During the fallout of the 2008 crisis, some homeowners noticed the entities on their foreclosure paperwork did not match the paperwork they received when their mortgages were sold to a trust. According to Dayen (2010) many banks did not fill out the paperwork at all. This seems to be a rather forceful argument in favor of the incorporation of synthetic agents into law practices. Like many futurists Pasquale foresees an increase in “complementary automation.” The cooperation of chess engines with humans can still trounce the best AI out there. This is a commonly cited example of how two (very different) heads are better than one.  Yet going to a lawyer is not like visiting a tailor. People, including fairly delusional ones, know if their clothes fit. Yet they do not know whether they’ve received expert counsel or not – although, the outcome of the case might give them a hint.

Pasquale concludes his paper by asserting that “the rule of law entails a system of social relationships and legitimate governance, not simply the transfer and evaluation of information about behavior.” This is closely related to the doubts expressed at the beginning of the piece about the usefulness of data sets in training legal AI. He then states that those in the legal profession must handle “intractable conflicts of values that repeatedly require thoughtful discretion and negotiation.” This appears to be the legal equivalent of epistemological mysterianism. It stands on still shakier ground than its analogue because it is clear that laws are, or should be, rooted in some set of criteria agreed upon by the members of a given jurisdiction. Shouldn’t the rulings of law makers and the values that inform them be at least partially quantifiable? There are efforts, like EthicsNet, which are trying to prepare datasets and criteria to feed machines in the future (because they will certainly have to be fed by someone!).  There is no doubt that the human touch in law will not be supplanted soon, but the question is whether our intuition should be exalted as guarantee of fairness or a hindrance to moving beyond a legal system bogged down by the baggage of human foibles.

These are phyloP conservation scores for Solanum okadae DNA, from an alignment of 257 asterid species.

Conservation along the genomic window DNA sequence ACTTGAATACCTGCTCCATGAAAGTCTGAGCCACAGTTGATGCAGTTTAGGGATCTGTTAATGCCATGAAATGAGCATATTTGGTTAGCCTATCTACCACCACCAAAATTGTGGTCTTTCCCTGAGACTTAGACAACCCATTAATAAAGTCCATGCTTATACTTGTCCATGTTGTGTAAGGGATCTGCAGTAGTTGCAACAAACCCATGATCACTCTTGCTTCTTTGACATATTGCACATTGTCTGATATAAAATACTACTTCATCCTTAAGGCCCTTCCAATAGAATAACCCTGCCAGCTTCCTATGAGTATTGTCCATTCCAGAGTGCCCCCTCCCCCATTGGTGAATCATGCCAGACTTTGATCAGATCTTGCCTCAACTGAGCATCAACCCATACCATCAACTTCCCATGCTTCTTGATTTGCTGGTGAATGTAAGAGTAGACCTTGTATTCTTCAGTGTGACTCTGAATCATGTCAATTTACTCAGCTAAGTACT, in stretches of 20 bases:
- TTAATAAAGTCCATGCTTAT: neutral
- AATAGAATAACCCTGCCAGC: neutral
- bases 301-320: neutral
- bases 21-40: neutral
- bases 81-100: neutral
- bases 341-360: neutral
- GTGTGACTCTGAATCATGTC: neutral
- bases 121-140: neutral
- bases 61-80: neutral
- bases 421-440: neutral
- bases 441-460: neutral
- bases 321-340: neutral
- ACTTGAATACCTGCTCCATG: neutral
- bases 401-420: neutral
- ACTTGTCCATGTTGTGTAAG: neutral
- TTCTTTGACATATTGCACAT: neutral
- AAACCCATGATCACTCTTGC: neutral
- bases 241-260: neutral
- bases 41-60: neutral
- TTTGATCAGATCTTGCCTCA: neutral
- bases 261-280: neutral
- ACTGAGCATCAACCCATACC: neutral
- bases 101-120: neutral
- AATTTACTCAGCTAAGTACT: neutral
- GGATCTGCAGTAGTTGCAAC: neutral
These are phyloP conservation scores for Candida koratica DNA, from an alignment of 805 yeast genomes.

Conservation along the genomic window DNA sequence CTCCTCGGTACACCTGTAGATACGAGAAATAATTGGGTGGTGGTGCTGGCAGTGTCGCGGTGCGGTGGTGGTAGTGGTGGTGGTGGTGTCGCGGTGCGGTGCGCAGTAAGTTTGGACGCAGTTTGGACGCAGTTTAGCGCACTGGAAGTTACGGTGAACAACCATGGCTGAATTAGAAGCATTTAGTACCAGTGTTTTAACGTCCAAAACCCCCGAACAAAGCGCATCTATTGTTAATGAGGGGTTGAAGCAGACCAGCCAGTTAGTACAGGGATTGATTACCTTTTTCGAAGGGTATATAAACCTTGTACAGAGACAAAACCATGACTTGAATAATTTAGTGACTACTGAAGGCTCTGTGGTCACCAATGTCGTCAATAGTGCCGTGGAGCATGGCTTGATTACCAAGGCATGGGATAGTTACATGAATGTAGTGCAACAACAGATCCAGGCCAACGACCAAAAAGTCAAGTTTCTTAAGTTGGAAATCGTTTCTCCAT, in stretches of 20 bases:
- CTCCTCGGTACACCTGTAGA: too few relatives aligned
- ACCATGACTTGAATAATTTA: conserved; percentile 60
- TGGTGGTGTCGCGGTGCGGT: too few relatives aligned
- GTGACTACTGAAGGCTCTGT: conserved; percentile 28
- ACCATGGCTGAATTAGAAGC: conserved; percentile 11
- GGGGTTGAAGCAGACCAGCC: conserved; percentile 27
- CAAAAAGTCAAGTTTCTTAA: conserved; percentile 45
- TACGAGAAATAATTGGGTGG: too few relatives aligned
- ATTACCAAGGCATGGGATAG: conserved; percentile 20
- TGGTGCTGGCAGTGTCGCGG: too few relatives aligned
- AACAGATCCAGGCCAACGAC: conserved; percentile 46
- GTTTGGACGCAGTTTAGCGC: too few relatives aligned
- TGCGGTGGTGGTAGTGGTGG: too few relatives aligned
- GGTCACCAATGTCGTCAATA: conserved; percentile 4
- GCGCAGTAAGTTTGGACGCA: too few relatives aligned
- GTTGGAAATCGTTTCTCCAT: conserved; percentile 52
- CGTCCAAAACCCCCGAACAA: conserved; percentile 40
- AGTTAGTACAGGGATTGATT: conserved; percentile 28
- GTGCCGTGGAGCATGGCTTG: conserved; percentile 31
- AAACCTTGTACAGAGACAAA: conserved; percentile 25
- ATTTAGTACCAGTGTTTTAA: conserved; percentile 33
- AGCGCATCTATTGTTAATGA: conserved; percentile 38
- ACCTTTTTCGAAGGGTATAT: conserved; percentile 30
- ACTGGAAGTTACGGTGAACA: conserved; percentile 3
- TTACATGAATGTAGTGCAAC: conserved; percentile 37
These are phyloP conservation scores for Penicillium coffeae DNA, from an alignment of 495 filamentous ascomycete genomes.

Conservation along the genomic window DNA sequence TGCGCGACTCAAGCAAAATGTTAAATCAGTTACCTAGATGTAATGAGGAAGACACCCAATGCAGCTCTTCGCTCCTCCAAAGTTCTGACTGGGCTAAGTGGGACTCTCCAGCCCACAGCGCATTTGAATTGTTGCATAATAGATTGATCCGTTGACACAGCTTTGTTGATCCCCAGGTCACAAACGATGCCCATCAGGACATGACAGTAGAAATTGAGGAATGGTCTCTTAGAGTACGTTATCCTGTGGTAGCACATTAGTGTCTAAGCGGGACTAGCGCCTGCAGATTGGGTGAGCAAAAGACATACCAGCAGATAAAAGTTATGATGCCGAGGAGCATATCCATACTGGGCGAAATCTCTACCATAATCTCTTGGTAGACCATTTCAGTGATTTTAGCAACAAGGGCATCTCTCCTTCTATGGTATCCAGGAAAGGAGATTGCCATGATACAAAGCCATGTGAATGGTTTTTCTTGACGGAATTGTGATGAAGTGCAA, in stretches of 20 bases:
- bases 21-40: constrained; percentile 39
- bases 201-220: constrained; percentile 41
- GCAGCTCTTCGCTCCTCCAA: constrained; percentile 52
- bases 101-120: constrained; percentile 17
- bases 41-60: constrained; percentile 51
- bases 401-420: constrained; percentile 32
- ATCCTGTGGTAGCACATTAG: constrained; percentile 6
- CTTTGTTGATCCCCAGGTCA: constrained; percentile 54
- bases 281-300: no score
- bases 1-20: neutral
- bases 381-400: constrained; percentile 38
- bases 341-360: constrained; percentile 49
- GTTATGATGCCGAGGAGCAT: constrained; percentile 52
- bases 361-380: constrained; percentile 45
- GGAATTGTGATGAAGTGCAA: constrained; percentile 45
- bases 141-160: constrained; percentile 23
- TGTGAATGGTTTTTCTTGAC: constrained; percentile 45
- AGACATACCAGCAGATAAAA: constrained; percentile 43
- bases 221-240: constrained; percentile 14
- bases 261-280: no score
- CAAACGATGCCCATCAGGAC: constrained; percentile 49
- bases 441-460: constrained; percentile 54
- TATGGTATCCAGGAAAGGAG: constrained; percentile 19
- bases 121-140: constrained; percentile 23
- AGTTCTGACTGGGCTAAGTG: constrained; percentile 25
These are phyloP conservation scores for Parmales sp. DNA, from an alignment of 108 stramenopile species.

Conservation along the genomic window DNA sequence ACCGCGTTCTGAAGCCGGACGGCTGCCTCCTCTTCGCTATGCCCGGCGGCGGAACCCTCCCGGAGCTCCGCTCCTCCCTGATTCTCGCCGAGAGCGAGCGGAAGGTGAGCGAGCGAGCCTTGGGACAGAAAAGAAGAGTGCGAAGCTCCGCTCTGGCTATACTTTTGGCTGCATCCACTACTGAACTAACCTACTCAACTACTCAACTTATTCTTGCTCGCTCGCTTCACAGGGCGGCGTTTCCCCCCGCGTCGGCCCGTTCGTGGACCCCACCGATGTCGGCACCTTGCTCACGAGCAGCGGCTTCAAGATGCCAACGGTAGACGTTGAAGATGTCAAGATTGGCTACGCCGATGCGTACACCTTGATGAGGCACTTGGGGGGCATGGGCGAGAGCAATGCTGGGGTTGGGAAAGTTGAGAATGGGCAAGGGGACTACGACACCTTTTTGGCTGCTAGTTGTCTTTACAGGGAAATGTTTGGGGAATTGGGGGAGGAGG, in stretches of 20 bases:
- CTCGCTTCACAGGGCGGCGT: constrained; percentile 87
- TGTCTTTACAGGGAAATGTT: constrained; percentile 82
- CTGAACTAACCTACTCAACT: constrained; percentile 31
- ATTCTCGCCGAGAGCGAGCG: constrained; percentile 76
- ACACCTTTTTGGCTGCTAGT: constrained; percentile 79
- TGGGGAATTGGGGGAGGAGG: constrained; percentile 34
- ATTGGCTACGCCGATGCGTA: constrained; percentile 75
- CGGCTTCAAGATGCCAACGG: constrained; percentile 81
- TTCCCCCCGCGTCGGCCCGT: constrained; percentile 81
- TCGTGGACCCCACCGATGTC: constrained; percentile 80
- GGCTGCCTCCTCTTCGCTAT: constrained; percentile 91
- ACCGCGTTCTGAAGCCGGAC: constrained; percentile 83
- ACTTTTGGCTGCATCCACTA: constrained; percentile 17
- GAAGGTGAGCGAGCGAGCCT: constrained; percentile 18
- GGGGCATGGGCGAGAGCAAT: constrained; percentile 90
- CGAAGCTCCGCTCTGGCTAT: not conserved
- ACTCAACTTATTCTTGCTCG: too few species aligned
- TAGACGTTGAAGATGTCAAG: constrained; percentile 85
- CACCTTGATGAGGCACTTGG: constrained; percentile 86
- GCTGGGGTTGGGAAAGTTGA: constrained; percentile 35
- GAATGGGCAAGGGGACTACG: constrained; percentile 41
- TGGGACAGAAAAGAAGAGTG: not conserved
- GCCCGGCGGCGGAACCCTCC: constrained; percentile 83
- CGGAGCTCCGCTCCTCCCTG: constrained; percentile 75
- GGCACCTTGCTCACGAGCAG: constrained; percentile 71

Adam Alonzi is a writer, biotechnologist, documentary maker, futurist, inventor, programmer, and author of the novels A Plank in Reason and Praying for Death: A Zombie Apocalypse. He is an analyst for the Millennium Project, the Head Media Director for BioViva Sciences, and Editor-in-Chief of Radical Science News. Listen to his podcasts here. Read his blog here.